Snapshot of India’s Export Industries

This is written as a small addendum to Pavan’s insightful article on India-US trade. I shall aim to give a small snapshot of these commodities and their significance in the world trade.



The charts and tables above give a closer look at the top commodities traded with the US between 2009 and 2013 and their trends. The numbers above each bar represent the change in percentage terms over that period.

With a market share of about US$ 41 billion in 2013, the Gems and Jewelry industry in India is becoming one of India’s top foreign exchange earners. India imported US$ 3.9 billion worth of gem diamonds from the United States in 2013 and exported US$ 7.4 billion. Globally, India imported 163.11 million carats of rough diamonds worth US$ 16.34 billion and exported 36.46 million carats of polished diamonds valued at US$ 20.23 billion in 2013. The difference can be roughly seen as the value added by India. The country exported gems and jewelry worth about US$36 billion in 2013, significantly contributing to India’s foreign exchange earnings.

Exports of pharmaceutical products are also on the rise (132% over 5 years). Globally, the Indian pharmaceutical industry is ranked third largest in terms of volume and 10th largest in terms of value.  During 2013-14, pharmaceutical exports stood at Rs 90,000 crore (US$ 14.55 billion) globally.

The Indian chemical industry is also performing well. Basic chemicals and their related products (petrochemicals, fertilisers, paints, varnishes, glass, perfumes, toiletries, pharmaceuticals, etc.) form a very significant part of the Indian economy and account for about 3 per cent of India’s GDP. The Indian chemical industry is the second largest in the world. In 2012-13, India exported dyes and related products worth US$ 1.32 billion, organic chemicals worth US$ 619 million, and agro chemicals worth US$ 967 million.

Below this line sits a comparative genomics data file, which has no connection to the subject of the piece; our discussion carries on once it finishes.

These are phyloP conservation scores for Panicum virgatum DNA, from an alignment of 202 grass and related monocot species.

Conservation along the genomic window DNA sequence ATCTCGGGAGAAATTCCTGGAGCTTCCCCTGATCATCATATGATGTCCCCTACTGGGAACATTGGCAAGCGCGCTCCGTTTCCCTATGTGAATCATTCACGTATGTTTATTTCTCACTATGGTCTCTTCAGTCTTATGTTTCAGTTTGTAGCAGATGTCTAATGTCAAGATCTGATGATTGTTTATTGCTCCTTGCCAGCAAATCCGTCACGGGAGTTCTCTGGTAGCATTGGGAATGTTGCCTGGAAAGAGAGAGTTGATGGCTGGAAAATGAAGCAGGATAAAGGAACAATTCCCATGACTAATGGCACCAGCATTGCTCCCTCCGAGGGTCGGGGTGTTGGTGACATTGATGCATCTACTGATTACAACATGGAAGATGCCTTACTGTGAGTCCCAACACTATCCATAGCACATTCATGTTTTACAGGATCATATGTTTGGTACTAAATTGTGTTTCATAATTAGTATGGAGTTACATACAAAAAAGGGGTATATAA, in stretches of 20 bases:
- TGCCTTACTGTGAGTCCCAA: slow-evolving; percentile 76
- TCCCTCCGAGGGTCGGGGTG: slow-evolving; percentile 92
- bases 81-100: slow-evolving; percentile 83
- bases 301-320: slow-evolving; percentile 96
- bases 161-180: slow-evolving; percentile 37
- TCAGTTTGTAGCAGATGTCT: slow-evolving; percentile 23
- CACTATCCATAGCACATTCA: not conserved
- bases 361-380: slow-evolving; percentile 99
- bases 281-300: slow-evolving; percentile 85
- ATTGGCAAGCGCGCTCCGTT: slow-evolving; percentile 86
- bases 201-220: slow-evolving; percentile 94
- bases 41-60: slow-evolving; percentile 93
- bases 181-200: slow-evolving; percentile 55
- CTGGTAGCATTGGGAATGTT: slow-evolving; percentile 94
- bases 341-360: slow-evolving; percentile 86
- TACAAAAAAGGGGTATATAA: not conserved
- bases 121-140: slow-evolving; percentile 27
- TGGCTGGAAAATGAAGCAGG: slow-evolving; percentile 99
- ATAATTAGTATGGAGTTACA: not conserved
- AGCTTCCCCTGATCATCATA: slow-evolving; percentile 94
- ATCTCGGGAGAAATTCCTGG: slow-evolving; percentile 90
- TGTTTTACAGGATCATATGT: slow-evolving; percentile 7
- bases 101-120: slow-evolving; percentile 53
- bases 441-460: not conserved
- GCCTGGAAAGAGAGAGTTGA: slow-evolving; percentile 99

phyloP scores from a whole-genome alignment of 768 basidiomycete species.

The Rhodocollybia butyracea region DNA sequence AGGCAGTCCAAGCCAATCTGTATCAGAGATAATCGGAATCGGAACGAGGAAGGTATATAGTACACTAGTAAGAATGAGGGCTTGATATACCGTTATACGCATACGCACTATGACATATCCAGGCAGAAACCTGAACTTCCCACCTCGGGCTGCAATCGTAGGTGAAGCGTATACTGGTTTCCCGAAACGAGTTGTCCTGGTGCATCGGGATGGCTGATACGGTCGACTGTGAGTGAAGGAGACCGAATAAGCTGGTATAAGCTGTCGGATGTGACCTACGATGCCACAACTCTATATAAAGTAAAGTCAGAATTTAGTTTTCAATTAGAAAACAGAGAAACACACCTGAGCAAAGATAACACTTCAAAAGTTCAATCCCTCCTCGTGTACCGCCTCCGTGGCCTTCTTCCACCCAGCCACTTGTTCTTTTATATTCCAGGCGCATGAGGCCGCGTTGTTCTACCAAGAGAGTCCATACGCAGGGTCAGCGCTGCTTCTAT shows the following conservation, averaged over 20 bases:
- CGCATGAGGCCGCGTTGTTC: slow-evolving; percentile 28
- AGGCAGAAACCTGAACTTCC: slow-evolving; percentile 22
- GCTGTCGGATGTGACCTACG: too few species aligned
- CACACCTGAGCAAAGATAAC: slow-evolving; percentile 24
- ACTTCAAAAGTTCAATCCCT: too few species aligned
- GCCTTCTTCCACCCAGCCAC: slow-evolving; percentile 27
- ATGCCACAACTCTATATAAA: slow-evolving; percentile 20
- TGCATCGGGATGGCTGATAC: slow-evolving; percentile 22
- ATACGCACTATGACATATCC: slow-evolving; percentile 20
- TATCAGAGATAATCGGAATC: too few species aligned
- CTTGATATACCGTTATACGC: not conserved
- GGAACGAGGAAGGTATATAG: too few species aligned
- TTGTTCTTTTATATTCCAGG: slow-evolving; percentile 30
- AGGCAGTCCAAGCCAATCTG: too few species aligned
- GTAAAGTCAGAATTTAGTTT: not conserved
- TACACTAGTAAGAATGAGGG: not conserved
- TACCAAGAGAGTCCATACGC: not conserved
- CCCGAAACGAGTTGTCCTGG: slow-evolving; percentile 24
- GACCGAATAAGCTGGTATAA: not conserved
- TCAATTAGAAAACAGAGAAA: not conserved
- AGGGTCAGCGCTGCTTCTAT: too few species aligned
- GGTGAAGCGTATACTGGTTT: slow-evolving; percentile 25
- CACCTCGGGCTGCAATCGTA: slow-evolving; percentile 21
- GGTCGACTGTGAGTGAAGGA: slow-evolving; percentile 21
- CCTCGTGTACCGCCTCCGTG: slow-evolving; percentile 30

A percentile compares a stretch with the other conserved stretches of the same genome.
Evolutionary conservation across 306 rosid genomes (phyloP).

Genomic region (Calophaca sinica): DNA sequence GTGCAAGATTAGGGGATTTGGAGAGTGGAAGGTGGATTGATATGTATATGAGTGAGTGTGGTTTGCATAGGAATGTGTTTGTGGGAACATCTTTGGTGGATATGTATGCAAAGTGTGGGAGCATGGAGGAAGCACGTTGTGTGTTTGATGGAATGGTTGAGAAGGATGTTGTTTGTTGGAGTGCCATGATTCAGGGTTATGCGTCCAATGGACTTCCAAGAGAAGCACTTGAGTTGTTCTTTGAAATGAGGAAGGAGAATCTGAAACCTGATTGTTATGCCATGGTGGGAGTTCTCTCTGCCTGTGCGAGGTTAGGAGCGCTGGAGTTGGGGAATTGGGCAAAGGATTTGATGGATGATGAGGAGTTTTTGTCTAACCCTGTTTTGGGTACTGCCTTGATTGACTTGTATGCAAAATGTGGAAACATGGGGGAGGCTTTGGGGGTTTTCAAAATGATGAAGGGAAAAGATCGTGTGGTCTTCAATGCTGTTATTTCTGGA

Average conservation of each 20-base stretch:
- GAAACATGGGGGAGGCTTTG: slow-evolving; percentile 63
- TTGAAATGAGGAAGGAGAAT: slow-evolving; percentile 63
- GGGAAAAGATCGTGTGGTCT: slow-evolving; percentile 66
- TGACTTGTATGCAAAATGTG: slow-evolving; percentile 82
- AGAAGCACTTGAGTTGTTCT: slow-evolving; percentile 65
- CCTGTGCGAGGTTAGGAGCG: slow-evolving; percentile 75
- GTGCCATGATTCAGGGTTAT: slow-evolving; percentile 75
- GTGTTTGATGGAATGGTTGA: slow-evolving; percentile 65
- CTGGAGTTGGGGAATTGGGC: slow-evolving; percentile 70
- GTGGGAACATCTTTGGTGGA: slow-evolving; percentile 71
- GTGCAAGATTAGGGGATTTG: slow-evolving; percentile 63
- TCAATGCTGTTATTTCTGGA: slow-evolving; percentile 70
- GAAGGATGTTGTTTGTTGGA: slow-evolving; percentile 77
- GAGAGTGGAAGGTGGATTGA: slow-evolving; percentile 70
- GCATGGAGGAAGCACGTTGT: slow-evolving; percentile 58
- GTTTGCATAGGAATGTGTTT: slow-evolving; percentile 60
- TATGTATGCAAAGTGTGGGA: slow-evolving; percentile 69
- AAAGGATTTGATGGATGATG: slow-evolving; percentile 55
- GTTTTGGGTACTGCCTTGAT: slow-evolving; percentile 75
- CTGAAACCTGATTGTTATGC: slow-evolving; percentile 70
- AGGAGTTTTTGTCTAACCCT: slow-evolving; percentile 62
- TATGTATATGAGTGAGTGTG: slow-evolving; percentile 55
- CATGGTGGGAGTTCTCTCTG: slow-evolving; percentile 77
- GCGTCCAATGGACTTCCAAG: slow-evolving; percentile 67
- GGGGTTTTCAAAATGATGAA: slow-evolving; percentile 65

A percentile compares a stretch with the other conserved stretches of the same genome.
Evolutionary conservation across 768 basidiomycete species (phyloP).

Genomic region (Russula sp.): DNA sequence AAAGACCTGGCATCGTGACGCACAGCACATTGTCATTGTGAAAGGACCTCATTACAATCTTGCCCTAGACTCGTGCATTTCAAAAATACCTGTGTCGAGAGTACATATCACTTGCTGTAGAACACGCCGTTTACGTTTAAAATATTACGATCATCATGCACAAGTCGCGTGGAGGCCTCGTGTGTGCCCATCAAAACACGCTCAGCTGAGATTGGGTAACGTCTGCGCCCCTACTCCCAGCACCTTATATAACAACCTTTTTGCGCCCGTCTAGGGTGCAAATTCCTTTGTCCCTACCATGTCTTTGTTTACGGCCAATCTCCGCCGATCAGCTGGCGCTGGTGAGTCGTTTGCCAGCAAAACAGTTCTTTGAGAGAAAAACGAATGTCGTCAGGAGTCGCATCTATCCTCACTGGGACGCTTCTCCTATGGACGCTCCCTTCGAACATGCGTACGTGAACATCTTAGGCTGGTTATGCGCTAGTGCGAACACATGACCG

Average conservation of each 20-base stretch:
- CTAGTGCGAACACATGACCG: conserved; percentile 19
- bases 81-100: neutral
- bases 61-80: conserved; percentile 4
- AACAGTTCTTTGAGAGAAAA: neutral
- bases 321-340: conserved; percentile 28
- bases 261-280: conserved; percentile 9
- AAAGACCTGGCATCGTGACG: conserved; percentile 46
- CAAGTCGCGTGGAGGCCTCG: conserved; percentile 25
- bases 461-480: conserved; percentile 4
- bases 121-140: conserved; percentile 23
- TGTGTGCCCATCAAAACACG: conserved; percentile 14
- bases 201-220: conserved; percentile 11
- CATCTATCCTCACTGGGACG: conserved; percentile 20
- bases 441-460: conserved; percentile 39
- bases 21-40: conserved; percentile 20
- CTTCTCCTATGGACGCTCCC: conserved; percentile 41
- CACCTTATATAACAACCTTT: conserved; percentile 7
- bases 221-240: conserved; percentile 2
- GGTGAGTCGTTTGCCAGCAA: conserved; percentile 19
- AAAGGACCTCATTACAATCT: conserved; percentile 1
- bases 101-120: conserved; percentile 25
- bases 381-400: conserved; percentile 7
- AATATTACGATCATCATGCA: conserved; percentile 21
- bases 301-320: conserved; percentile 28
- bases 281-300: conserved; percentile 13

Petroleum products mainly refer to India’s plastic industry. In 2012–13, exports of Indian plastics stood at over US$ 7.2 billion and have increased at about 20% each year.

The Indian textile and apparel industry is one of the largest in the world with an enormous raw material and manufacturing base. The present domestic textile industry is estimated at about US$ 33billion and unstitched garments comprise US$ 8.3 billion. The industry is a significant contributor to the economy, both in terms of its domestic share and exports; it accounts for a phenomenal 14 per cent of total industrial production, contributes nearly 30 per cent of the total exports and employs around 45 million people.

Coming over to imports, it is noteworthy that Indian imports of non-monetary gold have reduced since 2012. Non-monetary gold refers to an individual’s purchase of gold as against the gold held in the Reserve Bank’s vaults as a reserve asset. Gold imports peaked in 2012, which severely dented the current account balance and weakened the rupee. In late 2013, the RBI stepped in and took corrective measures like raising the import duties on gold. Generally, when inflation is very high (India’s CPI was about 9-10%), people rush to invest in alternative channels. When bank deposits gave you negative real returns, gold seemed like a good option for investment. The astronomical increase (115200%) in the imports of military aircrafts can be ignored as the data is zero for 2009 and about 1.2 billion in 2013.

Note: Industry specific data has been taken from



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